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The Lead Stewards have been with me this Morning they yesterday was at Fallowfield Grove & took a View of the Old Level, they say that only 3 Fathom has been lost in the Carrying it <…> wch. they imagine was done to prevent the Tryal from getting into the Level, they recommend that it may be carried on as a Horse Level [struck out: ‘wch. will be a considerable Saving & soon Pay for that Extra <Expence>’] tho attended with some additional expence will soon Pay itself [struck out: ‘may be that Men will be sufficient to be imployed in this Level’] The [struck out: ‘Old’] <……> Level is 237 Fathom wch. they say is of sufficient hight &c for a Horse Level & that the <espence> of [struck out: ‘laying it with’] levelling the bottom & laying it wth. ash or Plain will not be above 5s p[er] fathom but that Oak will last longer that they recommend that the level be drove 120 Fathom further wch may be done at £2 p[er] Fathom it will then be necessary to sink a shaft of 35 Fathom wch will cost £4 p[er] F[athom] that the old workings will then be open & <having> sufficient trial it may then be made of the Mine at a small exppence 237 Fath. at 5s p F 59 5 0 120 Fath. a £2 240 0 0 35 Fath. a £4 140 439 5 0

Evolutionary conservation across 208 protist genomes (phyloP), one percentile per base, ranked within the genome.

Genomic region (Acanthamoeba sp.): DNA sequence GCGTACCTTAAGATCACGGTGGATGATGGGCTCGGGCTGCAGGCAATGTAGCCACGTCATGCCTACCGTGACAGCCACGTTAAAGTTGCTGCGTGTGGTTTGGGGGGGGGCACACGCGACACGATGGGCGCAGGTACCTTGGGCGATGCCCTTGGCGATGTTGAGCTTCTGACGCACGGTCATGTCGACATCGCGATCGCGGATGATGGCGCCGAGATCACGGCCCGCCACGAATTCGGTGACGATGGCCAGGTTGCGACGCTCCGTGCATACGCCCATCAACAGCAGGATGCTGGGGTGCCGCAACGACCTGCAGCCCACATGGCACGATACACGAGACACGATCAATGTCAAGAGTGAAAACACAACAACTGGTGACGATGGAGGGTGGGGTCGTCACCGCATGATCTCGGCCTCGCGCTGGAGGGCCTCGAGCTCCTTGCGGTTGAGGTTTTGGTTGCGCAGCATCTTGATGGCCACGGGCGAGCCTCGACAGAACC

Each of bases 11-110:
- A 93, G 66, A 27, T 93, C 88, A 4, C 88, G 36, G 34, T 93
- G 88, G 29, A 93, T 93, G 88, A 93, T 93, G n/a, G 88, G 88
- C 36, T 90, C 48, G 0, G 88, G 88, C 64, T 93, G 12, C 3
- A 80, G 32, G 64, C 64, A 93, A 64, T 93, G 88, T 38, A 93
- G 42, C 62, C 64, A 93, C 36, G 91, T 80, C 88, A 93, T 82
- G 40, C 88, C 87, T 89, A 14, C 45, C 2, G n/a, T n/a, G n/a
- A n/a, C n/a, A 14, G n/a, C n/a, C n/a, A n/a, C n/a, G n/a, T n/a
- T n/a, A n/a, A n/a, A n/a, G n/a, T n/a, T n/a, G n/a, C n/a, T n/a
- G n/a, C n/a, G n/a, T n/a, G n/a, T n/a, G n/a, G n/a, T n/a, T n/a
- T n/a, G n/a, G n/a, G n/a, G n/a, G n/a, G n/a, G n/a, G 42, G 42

This note is undated but contains the same opinions as the report written by Forster and Dickinson in June 1786. For this reason it has been given the same date as the report. It is in John Erasmus Blackett’s handwriting, so ascribed to him, and was possibly sent to the mine’s owner, his brother Sir Edward Blackett.